Persona 4: The Animation
by Paul Jensen, Gabriella Ekens,
Since in-game purchases seem to be a hot topic in the video game world these days, I figured I'd offer up a potentially obvious piece of advice as someone who's bought and collected all kinds of junk over the years. When it comes to entertainment, be it games, anime, or whatever, buy awesome stuff that makes you happy. Don't talk yourself into wasting money on crap that bores or annoys you just to keep up with what everyone else is doing. Remember, this is all supposed to be fun. With that little rant out of the way, welcome to Shelf Life.
Jump to this week's review:
Persona 4: The Animation
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Funimation - 325 min - Hyb - MSRP $64.98|$84.98
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Extra: We have episode reviews for seasons 1 and 2 of this series. If you're new to the Tales franchise, this feature article might be a good place to start. Both seasons are available streaming on Funimation.
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Extra: While I haven't seen this series myself, I know it has a reputation for being completely bonkers. You'll find reviews of previous releases here and here, and it's available streaming on Crunchyroll, Funimation, and Hulu.
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Shelf Life Reviews
This week, Gabriella dives into the world of video game adaptations with a review of Persona 4: The Animation.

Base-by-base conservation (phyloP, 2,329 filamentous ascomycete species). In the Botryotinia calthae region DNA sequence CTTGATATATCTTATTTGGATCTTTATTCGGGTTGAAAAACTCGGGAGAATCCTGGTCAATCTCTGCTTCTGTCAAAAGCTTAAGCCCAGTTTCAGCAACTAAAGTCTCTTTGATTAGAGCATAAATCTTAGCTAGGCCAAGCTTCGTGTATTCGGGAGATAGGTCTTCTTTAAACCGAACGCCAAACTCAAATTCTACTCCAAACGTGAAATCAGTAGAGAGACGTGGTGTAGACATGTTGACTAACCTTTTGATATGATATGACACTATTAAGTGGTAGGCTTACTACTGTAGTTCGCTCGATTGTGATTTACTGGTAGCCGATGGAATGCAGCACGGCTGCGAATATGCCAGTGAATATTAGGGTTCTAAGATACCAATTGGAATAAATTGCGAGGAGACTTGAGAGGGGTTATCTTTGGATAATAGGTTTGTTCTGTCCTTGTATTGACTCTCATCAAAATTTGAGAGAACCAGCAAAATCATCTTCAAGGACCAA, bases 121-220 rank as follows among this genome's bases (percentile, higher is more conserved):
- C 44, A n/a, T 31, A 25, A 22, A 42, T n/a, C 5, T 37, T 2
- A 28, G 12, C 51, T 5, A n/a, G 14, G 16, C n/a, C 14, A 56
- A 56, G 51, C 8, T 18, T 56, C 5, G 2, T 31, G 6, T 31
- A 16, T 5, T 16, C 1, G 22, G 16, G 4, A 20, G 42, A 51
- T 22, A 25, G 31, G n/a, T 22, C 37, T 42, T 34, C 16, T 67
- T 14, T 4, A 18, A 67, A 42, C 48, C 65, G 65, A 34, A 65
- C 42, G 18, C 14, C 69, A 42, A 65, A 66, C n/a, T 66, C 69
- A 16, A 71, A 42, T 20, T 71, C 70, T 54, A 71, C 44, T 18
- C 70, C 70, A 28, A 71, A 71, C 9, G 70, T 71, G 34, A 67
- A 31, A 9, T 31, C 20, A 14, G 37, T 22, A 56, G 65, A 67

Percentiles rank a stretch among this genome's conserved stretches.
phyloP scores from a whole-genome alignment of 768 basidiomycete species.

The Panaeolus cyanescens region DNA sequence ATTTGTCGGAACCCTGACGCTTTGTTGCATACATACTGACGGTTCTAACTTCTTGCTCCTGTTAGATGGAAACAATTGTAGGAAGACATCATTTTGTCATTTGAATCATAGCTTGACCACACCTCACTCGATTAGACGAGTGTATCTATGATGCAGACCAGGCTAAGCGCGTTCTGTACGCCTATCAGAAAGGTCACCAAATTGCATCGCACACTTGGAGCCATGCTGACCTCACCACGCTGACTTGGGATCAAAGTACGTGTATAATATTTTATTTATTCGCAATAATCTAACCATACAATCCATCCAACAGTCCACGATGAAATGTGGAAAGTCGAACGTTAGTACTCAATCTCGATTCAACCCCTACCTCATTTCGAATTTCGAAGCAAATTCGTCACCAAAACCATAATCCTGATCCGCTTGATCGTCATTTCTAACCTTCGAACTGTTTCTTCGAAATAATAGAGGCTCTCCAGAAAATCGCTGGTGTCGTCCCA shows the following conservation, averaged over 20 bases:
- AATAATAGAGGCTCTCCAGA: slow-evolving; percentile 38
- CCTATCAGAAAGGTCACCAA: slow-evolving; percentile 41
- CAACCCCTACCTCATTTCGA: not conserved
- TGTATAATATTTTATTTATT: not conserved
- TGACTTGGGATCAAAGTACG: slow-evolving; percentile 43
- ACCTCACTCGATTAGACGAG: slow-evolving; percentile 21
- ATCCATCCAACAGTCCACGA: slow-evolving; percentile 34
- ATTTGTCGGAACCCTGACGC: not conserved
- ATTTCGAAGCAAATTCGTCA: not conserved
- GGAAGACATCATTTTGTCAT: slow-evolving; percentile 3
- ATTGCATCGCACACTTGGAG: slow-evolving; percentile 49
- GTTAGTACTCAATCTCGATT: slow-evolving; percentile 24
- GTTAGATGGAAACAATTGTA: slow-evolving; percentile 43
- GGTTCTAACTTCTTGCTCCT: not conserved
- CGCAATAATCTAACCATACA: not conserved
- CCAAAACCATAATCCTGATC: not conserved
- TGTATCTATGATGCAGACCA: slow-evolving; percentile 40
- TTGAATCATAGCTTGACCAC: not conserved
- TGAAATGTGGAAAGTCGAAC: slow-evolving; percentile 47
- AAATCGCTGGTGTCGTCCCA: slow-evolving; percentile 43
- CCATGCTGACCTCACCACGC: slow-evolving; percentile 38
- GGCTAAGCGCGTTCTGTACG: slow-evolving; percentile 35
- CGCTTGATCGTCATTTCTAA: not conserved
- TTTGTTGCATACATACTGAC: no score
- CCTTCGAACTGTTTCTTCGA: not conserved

For anyone not in the know, Persona 4's story starts with MC-kun (given the chuuni-tastic official name of Yu Narukami for this version of events) moving to the rural town of Inaba. When a series of grisly murders start happening, Yu takes it upon himself to solve them. These events are definitely supernatural in nature—our heroes discover that an alternate dimension exists within their televisions and is probably being used to kill people. They also gain Personas, summonable Stand-like beings that represent their inner selves and aid them in combat. The adventures to follow will teach them about the value of human connection, as well as the importance of being honest about their own desires.
Right away, this anime runs into a few adaptive difficulties. The biggest is that the original game was structured like a visual novel, where you picked your activities every day over the course of about a year or so. You could max out around 20 characters' routes like that, meaning that there's potentially a lot of material to stuff into this 25-episode show. Worse, characters' stories weren't delivered all at once in episodic chunks, but intermixed with one another over the course of months of gameplay. Can you imagine a version of this anime where you got an early-route scene with one character, then another scene with someone else, then again with a third one, over and over again until all their stories culminated at once in episode 20? That's what playing the game is like, but it would have been intolerable as an anime series.
This adaptation comes up with a decent solution for this by placing most of its structural emphasis on the game's linear main story and working most of the minor social links into this material somehow. Afterwards, any remaining holes were patched up by original material, and some of it was actually pretty good! To me, this anime worked best when it was being comedically self-referential about the game and its mechanics. I was most engaged during the “summer break” episodes, where the production team had to figure out what to do with a month-long period of mostly unstructured free time for the player. They knocked out quite a few social links in quick succession by inventing an original framing story about the crazy min-maxing shenanigans that the player has to pull off in order to complete every route in the game. This is the tone that would eventually be adopted more fully in Persona 4 The Golden Animation, a later anime series that adapts the bonus material from the game's expanded re-release.